The exhibition at the Kunstmuseum Basel | Present presents works by Martha Rosler (Brooklyn, NY) and Hito Steyerl (Berlin).She puts both early and current works into a dialogue conceived jointly with the artists. Rosler and Steyerl are exhibiting together for the first time - both are also the first comprehensive show in Switzerland. In addition to numerous video works, photos, photomontages, banners and objects, on two floors of the building you will see expansive multimedia installations that confront visitors with spectacularly staged high-tech imagery.
The works of both artists address the interfaces between politics and the mass media. Both in their artistic as well as theoretical production, Rosler and Steyerl reflect the connection between our perception of social reality and the audiovisual media that are essential for their mediation.
"Germany is not an island" - this quote is not consciously assigned to anybody, but was and is used by different personalities in different contexts. It is clear, however, that the exhibition is intended to describe the multicultural location 'Germany', a place where everyone is welcome. And a place where all the arts can develop interdisciplinary. Art often seeks the confrontation with traditional perspectives and ideas and thus opens up spaces that also call for greater tolerance, openness and reflection. It needs no social consensus, no vote, but is first and foremost free. Politically, however, she is still, and socially-promoting power also resides in her, especially when she invokes her freedom and her obstinacy.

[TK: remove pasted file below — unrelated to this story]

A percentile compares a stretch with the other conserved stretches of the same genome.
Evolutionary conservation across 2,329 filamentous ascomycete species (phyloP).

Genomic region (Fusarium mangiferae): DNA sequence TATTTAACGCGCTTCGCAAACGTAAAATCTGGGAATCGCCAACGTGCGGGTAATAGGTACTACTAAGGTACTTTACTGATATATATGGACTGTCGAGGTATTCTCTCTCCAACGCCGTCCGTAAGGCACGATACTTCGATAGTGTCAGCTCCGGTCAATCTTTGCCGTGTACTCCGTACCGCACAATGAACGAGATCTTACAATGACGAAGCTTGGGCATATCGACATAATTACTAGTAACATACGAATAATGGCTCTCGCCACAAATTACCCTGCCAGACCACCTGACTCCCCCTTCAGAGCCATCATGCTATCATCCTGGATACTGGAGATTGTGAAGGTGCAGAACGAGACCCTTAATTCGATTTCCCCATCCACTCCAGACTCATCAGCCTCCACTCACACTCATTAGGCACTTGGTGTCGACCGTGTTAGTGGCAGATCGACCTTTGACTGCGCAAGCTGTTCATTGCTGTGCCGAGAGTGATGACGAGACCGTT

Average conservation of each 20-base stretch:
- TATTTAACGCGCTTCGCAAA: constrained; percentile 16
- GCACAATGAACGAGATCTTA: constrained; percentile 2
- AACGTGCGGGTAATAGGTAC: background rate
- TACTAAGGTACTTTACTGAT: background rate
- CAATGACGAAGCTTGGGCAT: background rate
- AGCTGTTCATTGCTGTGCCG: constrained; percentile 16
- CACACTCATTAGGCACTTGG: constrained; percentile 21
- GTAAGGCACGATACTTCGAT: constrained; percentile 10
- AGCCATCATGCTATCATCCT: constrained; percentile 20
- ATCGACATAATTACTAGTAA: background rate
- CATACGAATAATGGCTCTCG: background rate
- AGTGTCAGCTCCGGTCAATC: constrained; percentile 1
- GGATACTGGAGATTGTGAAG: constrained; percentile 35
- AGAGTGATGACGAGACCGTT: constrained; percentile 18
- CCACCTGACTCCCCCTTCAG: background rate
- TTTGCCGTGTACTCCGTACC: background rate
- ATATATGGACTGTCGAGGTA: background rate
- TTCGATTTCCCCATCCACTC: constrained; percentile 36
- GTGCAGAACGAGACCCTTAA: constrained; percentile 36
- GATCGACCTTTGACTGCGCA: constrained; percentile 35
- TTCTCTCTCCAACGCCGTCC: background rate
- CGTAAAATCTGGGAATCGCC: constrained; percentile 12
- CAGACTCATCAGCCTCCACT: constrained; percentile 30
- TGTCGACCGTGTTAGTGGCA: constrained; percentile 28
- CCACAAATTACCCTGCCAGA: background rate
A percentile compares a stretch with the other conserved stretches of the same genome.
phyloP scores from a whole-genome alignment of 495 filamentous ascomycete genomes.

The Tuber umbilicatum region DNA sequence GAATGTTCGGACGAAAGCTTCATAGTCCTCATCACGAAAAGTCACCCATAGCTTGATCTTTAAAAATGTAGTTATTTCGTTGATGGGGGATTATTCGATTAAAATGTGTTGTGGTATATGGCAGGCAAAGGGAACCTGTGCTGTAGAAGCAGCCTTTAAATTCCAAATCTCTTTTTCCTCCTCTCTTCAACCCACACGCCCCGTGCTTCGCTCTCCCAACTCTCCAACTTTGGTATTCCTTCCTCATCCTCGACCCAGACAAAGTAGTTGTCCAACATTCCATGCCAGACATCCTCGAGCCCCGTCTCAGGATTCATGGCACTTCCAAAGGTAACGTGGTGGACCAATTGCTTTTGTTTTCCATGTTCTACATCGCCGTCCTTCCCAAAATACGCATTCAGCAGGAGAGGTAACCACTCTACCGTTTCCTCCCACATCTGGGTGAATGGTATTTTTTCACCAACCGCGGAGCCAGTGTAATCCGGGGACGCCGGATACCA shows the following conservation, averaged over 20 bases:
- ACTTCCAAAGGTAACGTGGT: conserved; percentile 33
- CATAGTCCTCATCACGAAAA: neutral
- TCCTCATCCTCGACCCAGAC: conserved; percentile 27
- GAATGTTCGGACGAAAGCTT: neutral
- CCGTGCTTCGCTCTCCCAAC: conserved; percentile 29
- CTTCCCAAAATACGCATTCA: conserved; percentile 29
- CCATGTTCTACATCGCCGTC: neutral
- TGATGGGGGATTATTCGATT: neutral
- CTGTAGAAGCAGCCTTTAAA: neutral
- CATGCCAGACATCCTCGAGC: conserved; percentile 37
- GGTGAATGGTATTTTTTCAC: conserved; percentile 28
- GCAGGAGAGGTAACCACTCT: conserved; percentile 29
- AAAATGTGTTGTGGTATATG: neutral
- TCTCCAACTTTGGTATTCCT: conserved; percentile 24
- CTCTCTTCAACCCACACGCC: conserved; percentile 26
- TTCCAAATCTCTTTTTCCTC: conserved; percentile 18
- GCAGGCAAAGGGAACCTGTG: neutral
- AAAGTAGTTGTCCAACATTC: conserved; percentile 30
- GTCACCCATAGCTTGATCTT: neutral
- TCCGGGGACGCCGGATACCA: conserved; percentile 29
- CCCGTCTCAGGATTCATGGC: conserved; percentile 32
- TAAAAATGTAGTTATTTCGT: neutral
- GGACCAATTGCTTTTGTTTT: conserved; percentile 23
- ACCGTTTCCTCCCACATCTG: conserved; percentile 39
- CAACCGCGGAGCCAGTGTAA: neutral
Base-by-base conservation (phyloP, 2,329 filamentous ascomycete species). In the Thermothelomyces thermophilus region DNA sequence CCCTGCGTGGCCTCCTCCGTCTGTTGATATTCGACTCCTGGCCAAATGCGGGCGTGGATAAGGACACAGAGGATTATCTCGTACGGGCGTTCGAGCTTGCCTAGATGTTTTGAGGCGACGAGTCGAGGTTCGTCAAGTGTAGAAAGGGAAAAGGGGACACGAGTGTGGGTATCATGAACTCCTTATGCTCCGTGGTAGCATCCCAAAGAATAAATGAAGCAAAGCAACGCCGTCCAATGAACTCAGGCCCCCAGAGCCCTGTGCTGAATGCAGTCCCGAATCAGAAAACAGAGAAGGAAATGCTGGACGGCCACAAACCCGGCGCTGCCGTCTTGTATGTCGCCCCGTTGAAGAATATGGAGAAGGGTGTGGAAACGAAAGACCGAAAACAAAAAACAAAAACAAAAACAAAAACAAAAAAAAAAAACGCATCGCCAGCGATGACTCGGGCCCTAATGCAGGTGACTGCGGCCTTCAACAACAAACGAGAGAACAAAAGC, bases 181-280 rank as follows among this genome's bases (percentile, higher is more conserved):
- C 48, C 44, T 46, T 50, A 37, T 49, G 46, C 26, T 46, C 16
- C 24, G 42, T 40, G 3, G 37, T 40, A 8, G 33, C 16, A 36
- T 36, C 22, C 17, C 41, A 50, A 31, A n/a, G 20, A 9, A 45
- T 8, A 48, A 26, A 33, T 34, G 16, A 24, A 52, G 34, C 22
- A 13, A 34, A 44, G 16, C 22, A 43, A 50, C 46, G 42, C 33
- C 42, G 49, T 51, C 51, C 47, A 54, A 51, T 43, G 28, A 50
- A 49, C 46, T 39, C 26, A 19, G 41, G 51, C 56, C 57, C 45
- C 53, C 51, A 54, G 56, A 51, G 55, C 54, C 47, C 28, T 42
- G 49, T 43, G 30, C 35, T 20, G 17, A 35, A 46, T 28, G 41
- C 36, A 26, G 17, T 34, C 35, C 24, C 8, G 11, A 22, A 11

Art as radar acts as “an early alarm system,” as it were, enabling us to discover social and psychic targets in lots of time to prepare to cope with them.*1. These were the words of media theorist Marshall McLuhan, writing in Understanding Media with sharp insight in the 1960s and predicting the social revolution that new technology would bring. Half a century has now passed since McLuhan published his important work, and the Internet has permeated our society and new technological innovations like artificial intelligence are rapidly advancing. “Any technology tends to create a new human environment.”
The complex relationship between image and reality has long been one of the most important topics in art.
In this exhibition, the National Museum shows works from the last four decades by close to forty prominent artists. Using a variety of approaches, they all address the surfeit of images we see all around us.
The visual deluge that supposedly represents our lives, our times, our world. News clips, holiday snaps, flickers from the depths of the internet. A fragmented intermediate world, half illusion, half reality. Excerpts and selections. And in the midst of it all: glimpses of truth. Images with the power to change the world.